To be fair, I think we're a little bit late. I think I wish we launched five years ago, to be fair, because we can't, we could have been really supportive people, you know, years back, but I think it's, it's definitely a good time that we have launched. In my view, it's, you know, the, the problem is, is we talk about mental health and the spikes in numbers, but if they're not treated in there, they don't get the right level of support, it's a disease, it gets worse, you know, just get worse. So for us, the timing is definitely right. You know, I wish we could go quicker, but we're doing the best we can. But at the same time, you know, I think whatever we do, as long as it delivers support, and it helps people, that's the main thing.

Katie 21:01

Yeah, no, I think that's a really good point. So now, I know you've launched the B2-, B2C part, which is open to the public, which is awesome, I love that you guys have been able to do that. And you guys have been doing a lot of really cool things, you've been offering free sessions to people, you've been giving free memberships to certain people, I saw the other day that you were supporting a company that has just gone, that has had to that has had to close the doors. So that's mean, you guys have been doing some really good work on on that front. And I think that's honestly, I think it's amazing what you guys have been able to do. But looking forward, you're looking at wanting to support companies, you wanting to support employees of companies. And I think that this is something that is really important, right? If a company is able to provide and talk about what you guys are doing, you know, you're hitting a broader amount of people to be able to get that support. So now, obviously, I'm totally in love with how you guys are doing the business to business off, like I think what you guys are doing, but you're talking a little bit before being able to provide data to the company and being able to provide data to the therapist, and it's all about the data piece. So when you're going into companies, what, what's the data that they're gonna get? Because I think that that's really important to understand, how can you actually help them?

Ash 22:17

Yeah, in terms of the data they're going to get it's data that they're struggling to get right now? If (Yeah). So if you if you look at employee data, Deepak mentioned stigmas, and, you know, I was in a call pre--you know, just before you know, this session, and one of the HR directors that I was speaking to, she just said, employees won't give me their data, because they're scared of being fired, or put on a disciplinary, for example, it goes is a huge issue. Outside of that, I can't get managers, I need to train more managers to have to really be able to manage their teams better when it comes to mental health and well being. And they're really struggling because they don't know where to spend their budgets. Number one, are they just, HR directors are going on a whim and say, okay, we need something for our sales department on a Monday. But then what happens next? Yeah. So what are what what our platform is enabling HR directors to do is really identify by departments within the entire organization, how their employees are feeling, what is impacting their employees, when it comes to mental health and well being, at the same time activity levels as well. Now, how individuals across the organization are actually participating in using SupportRoom, for example, but then we're also able to dig a lot deeper. So imagine you just got lots of data, and then you're able to slice and dice that data to really understand, okay, this is the key problem. This is where I need to spend my budget. This is how I can impact change. And then at the same time, this is what I can take to my board of directors and say, this is what I need to really improve our bottom line as an organization. And that's--a good organization because they want to improve efficiencies. Number one, yep, input. This is, unfortunately, they do want to improve their bottom line, because mental health has a huge impact on their bottom line. And the third, final piece is, they want to ensure that their employees are happy. And that should be the biggest priority to be fair, but it isn't always the case. And our platform will help them to start driving change across their workforce. So I get data and analysis that we're providing them with.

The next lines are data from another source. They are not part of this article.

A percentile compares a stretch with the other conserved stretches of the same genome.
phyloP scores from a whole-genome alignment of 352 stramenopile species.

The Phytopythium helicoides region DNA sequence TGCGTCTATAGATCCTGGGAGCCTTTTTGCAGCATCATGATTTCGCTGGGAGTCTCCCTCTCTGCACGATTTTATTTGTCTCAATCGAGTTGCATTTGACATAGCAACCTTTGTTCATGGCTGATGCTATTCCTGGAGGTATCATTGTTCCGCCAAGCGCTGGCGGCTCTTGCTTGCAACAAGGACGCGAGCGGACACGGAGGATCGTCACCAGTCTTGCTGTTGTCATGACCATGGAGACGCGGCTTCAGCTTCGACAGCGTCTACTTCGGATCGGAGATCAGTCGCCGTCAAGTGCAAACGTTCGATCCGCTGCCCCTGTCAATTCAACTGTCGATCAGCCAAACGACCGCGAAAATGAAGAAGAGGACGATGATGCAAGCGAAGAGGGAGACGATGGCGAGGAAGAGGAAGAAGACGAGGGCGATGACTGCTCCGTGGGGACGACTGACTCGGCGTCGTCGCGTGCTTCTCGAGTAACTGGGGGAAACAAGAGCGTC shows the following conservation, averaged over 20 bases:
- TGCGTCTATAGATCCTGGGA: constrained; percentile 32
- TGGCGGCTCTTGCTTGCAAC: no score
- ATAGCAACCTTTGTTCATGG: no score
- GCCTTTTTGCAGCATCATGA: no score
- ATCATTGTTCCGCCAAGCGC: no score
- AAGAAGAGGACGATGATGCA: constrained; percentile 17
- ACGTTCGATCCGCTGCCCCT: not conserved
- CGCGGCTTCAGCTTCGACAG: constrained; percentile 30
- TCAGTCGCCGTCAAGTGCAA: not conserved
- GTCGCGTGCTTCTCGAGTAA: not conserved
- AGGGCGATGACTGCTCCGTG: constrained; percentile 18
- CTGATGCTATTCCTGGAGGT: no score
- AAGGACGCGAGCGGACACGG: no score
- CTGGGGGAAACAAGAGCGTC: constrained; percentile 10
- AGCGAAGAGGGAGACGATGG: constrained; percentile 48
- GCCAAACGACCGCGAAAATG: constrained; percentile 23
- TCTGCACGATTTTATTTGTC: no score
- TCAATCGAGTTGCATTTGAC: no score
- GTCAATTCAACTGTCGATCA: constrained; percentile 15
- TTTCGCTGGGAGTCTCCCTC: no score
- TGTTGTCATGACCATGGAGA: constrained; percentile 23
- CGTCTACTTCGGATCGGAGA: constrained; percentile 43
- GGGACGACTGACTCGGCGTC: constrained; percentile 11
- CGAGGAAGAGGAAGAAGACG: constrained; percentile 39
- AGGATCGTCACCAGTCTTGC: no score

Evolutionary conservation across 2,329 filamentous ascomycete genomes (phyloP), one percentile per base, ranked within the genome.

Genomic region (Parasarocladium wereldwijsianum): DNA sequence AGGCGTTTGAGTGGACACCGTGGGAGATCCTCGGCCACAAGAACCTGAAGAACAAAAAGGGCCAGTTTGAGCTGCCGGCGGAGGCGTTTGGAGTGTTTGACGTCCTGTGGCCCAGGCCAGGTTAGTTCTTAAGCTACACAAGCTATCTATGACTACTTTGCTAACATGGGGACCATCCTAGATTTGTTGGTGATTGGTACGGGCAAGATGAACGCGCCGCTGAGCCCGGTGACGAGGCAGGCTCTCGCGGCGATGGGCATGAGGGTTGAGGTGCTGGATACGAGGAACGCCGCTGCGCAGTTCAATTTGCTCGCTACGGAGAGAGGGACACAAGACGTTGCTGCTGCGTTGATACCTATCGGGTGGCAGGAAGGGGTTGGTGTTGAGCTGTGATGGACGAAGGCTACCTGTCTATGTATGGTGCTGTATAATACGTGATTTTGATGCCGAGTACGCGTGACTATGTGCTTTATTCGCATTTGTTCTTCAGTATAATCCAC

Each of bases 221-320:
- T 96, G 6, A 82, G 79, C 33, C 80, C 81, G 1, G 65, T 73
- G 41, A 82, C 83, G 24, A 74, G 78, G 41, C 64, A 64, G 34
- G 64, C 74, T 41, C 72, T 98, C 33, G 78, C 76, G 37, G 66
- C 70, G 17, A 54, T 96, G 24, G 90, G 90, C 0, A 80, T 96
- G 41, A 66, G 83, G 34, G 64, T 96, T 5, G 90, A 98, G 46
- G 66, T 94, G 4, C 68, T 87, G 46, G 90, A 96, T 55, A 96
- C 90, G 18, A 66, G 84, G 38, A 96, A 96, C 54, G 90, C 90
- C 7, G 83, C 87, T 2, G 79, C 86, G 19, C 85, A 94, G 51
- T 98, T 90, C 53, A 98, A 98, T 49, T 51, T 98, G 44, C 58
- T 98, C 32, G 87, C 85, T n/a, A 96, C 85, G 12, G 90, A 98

Deepak 24:39

I think, yeah, I think slowly, more and more companies are beginning to realize that relationship between having a happy workforce and having a productive workforce, right, because historically, it's it's just not been there particularly like if you think about the recruitment game 10-15 years ago. You know about it better than, but better than most Katie, but it was like, I'll give you an example, one of my old companies, I'm not going to name them. But they're the inspiration that they would try and give us was to kind of show us scenes from the film Boiler Room in the mornin--to uplift the Power Hour element of what we were doing. And, you know, I think that mindset is completely changed. It's it's almost, you know, it needs to change. Because I think the old school mentality of kind of just get on with it, focus on hitting the numbers. It's not sustainable. It doesn't provide sustainability. And I think that's much more important for for an organization that wants longevity. I think, yeah. Gone.